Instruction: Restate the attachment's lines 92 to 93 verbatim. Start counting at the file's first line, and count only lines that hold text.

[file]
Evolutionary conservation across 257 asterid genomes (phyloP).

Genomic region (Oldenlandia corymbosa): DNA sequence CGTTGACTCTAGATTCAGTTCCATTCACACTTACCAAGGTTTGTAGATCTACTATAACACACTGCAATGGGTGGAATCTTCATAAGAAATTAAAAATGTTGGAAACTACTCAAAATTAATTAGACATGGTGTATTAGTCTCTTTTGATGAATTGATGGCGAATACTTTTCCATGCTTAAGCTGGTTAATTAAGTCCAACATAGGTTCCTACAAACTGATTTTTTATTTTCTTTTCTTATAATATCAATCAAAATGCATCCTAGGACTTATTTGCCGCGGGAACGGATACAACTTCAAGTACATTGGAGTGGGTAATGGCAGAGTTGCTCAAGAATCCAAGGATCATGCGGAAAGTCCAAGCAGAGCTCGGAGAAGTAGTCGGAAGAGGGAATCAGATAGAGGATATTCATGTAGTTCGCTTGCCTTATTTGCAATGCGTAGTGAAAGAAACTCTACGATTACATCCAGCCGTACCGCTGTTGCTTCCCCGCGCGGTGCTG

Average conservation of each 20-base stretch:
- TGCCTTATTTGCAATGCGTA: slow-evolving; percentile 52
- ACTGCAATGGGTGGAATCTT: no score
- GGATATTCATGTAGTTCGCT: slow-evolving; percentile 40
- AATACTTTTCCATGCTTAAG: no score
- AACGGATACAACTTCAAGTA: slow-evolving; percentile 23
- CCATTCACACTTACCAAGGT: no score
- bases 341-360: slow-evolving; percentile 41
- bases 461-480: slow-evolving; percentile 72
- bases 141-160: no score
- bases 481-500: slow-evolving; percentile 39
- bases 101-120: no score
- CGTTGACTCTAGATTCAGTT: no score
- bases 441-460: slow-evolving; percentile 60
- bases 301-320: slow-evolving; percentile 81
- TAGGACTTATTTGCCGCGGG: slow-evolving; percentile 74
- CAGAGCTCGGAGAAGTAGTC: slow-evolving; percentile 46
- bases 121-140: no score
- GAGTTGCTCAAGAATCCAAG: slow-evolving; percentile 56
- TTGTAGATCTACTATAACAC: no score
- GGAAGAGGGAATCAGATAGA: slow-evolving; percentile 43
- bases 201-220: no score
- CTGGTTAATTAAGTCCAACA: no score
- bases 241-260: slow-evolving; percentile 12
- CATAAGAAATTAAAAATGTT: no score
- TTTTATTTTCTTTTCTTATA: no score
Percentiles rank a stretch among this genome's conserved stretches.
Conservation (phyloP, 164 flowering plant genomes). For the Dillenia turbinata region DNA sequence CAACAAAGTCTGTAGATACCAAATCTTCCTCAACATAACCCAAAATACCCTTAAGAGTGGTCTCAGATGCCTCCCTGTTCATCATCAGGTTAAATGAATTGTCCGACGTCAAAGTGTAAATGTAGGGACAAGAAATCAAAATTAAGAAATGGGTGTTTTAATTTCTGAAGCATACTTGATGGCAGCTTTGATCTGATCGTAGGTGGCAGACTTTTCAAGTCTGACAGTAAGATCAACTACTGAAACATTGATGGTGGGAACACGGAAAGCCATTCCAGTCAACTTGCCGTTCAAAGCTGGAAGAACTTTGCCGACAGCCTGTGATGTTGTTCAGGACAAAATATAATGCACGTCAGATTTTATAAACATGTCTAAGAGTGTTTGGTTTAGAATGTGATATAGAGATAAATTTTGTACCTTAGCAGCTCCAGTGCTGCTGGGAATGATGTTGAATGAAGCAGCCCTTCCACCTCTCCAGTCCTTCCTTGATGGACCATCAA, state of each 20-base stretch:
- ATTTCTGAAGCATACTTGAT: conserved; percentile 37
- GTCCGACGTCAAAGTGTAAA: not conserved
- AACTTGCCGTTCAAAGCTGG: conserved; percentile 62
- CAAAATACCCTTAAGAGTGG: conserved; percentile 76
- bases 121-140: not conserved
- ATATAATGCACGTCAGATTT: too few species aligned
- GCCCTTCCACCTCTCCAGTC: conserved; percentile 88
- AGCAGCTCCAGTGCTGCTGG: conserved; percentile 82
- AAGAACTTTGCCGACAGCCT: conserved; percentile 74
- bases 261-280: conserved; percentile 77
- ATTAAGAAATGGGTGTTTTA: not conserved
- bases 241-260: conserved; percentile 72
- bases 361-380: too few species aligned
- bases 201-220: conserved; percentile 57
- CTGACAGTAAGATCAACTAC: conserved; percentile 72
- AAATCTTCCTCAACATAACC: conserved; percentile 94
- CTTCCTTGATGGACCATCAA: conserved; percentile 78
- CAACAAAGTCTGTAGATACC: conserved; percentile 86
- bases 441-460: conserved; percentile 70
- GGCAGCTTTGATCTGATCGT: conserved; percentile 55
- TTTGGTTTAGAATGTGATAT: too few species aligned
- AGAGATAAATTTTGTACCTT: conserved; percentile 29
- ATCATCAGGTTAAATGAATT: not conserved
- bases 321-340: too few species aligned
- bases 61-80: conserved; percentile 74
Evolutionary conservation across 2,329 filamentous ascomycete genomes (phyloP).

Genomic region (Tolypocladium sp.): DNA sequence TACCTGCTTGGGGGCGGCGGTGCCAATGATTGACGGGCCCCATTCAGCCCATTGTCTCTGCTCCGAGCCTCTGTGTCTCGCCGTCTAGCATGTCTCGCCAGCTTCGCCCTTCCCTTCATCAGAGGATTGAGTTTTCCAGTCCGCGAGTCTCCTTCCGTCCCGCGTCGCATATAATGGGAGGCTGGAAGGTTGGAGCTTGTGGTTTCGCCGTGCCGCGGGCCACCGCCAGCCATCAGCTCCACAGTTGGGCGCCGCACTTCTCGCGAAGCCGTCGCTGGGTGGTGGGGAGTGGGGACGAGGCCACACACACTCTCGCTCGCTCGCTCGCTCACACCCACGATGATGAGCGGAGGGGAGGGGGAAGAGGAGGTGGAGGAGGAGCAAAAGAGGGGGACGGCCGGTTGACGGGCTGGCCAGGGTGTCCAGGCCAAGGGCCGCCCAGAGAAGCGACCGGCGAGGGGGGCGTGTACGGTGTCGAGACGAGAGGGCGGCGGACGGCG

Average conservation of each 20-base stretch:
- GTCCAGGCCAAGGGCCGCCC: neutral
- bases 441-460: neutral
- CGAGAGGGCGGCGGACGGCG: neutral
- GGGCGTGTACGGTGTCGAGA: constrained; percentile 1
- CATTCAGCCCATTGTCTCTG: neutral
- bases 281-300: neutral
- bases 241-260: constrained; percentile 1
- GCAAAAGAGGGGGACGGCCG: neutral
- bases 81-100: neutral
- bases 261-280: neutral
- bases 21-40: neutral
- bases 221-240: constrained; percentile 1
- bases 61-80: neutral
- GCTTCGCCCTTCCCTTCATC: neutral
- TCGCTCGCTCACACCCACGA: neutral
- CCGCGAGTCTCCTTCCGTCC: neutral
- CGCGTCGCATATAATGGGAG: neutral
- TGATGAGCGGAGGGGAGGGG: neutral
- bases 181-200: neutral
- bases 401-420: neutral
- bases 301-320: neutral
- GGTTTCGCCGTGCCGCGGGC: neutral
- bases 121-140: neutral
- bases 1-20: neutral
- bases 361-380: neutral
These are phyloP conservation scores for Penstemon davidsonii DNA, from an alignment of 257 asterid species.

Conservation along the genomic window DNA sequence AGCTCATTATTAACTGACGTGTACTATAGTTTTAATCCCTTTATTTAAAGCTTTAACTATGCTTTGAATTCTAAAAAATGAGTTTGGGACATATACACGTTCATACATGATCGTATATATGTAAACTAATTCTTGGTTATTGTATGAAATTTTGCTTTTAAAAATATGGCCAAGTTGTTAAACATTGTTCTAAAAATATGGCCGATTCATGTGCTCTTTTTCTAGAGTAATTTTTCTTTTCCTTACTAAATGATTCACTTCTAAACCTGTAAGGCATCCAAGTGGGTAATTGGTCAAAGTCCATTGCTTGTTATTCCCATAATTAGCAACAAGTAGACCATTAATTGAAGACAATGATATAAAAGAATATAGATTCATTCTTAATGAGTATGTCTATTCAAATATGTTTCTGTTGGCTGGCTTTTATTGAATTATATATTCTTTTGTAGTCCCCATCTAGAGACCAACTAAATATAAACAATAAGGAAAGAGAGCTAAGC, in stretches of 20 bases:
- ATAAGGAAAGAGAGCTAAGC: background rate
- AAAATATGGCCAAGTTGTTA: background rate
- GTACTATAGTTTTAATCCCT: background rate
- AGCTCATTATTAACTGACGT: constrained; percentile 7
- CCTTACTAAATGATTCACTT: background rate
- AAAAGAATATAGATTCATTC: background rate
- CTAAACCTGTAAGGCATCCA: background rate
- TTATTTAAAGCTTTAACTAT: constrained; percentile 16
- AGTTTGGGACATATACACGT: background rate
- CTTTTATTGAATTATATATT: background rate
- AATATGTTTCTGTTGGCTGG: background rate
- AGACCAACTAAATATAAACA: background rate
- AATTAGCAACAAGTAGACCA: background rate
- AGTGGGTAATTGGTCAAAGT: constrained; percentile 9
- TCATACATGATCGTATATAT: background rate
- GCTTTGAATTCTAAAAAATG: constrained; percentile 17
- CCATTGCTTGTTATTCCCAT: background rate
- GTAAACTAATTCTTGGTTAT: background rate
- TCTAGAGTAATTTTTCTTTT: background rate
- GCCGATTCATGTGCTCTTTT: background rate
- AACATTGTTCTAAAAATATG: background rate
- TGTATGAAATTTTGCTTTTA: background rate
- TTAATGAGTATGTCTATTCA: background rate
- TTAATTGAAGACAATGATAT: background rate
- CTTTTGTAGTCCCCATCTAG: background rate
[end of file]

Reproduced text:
- CTAAACCTGTAAGGCATCCA: background rate
- TTATTTAAAGCTTTAACTAT: constrained; percentile 16